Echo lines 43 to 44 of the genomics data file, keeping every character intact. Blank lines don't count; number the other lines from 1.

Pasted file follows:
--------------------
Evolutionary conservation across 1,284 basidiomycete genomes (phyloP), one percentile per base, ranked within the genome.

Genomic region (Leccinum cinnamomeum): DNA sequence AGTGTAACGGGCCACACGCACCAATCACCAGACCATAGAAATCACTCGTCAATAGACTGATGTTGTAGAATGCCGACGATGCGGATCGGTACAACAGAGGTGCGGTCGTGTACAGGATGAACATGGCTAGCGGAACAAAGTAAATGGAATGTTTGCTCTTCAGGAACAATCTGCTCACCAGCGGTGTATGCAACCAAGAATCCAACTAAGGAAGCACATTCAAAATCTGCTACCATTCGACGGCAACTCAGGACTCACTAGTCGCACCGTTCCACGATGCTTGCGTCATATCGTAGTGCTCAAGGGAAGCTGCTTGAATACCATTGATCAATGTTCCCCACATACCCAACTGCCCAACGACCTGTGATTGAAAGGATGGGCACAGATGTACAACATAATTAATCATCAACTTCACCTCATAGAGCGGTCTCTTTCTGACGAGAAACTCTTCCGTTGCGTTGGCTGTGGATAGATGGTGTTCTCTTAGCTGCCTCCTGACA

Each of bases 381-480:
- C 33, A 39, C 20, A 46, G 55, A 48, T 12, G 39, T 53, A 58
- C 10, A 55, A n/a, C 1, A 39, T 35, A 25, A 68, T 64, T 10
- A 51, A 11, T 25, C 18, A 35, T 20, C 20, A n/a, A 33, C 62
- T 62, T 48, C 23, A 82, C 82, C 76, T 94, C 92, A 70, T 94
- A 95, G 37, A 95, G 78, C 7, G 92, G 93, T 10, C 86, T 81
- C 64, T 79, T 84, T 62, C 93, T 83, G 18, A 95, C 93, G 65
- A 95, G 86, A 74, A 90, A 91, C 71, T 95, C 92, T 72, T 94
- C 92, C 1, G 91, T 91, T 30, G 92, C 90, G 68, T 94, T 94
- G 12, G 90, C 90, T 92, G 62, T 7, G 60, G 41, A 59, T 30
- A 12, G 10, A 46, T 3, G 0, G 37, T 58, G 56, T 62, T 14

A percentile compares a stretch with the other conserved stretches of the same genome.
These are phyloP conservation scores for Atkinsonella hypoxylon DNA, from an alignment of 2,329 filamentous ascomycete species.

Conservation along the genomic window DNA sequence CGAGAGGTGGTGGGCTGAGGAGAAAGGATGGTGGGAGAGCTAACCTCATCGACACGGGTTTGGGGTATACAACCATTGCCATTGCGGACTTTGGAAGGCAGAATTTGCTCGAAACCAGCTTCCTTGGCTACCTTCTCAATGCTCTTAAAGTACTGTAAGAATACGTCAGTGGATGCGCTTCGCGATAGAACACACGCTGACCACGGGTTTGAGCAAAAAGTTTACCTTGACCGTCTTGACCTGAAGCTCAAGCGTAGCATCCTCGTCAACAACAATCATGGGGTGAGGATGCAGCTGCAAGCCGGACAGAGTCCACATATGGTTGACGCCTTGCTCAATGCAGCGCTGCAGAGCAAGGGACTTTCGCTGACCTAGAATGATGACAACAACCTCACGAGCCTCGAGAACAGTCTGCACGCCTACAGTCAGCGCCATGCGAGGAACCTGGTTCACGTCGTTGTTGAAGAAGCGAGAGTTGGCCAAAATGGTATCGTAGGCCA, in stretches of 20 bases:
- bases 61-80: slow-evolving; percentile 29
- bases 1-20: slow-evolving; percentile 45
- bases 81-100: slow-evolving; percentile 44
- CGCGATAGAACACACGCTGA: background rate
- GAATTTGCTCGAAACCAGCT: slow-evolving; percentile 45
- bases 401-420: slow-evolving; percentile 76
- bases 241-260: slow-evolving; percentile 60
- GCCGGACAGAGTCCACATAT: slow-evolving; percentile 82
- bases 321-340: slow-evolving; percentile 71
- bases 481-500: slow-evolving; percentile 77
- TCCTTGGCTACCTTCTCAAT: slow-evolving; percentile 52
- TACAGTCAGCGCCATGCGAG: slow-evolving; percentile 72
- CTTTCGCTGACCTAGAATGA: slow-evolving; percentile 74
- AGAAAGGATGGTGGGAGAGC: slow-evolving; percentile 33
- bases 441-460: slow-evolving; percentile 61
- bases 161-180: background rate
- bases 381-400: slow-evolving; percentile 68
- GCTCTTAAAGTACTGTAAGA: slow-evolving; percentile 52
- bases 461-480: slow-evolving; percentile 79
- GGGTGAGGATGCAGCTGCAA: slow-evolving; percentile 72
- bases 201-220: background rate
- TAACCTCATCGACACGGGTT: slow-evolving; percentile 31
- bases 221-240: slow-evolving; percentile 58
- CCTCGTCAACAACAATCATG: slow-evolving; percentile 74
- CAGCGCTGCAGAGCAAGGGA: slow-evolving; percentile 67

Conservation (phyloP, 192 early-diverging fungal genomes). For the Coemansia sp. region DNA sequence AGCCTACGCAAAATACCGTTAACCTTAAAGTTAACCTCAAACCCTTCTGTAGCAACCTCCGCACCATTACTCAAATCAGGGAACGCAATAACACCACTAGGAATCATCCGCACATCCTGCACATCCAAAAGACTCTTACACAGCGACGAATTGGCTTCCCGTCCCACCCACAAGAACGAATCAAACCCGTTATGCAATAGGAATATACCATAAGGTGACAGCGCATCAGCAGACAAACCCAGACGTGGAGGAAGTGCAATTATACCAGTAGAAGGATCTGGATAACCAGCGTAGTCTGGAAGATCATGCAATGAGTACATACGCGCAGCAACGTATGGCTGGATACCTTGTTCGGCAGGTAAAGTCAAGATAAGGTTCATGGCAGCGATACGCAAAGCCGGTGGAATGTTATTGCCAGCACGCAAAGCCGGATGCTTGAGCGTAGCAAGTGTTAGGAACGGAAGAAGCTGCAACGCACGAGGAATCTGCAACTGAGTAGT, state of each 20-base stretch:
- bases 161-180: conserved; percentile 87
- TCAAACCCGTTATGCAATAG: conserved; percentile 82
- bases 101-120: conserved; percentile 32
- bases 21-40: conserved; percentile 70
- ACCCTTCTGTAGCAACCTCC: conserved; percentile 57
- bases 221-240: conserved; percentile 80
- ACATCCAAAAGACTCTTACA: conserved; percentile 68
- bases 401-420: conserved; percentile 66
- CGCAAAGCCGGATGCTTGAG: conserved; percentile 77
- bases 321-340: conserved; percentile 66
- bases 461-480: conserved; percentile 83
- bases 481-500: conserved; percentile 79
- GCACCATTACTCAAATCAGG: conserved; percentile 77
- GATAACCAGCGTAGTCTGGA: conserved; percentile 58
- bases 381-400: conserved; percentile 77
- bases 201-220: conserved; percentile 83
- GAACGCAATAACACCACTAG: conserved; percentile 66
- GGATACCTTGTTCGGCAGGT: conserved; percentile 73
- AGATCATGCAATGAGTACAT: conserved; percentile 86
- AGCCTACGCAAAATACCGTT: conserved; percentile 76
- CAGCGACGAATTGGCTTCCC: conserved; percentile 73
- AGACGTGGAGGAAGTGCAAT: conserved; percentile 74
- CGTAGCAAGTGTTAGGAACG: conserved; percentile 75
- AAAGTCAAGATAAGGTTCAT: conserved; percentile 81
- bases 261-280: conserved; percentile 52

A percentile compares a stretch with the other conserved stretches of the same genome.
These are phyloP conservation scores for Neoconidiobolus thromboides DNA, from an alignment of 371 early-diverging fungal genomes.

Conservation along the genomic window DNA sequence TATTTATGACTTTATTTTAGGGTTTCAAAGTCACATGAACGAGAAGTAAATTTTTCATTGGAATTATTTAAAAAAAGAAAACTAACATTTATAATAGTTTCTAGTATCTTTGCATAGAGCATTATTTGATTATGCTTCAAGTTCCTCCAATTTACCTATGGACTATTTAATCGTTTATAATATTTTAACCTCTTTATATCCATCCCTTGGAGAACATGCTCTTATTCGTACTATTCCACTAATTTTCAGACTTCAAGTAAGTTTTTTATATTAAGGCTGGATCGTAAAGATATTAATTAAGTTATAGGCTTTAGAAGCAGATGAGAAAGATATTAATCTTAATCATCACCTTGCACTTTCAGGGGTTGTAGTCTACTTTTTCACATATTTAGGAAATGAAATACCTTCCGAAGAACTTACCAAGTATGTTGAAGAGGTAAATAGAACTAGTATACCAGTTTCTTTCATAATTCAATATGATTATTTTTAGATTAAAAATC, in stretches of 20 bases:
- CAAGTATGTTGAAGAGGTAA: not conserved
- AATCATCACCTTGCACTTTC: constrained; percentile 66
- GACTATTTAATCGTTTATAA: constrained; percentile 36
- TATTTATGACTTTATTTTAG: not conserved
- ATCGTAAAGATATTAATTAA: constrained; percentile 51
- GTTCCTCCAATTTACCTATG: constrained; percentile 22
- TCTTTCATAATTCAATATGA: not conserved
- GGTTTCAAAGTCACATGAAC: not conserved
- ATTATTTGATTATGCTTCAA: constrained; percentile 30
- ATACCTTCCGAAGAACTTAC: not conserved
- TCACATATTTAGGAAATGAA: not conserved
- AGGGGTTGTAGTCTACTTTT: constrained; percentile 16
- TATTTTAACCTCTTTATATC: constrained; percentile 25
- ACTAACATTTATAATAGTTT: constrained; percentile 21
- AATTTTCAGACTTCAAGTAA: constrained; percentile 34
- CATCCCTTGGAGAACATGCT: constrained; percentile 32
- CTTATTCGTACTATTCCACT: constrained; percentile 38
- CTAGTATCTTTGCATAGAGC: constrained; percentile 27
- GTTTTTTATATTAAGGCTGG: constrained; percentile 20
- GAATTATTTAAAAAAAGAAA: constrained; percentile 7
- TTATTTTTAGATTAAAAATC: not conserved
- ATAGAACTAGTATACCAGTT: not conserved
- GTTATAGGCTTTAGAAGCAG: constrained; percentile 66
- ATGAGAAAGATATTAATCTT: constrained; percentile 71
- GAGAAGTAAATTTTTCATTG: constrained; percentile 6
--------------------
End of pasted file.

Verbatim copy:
- bases 161-180: conserved; percentile 87
- TCAAACCCGTTATGCAATAG: conserved; percentile 82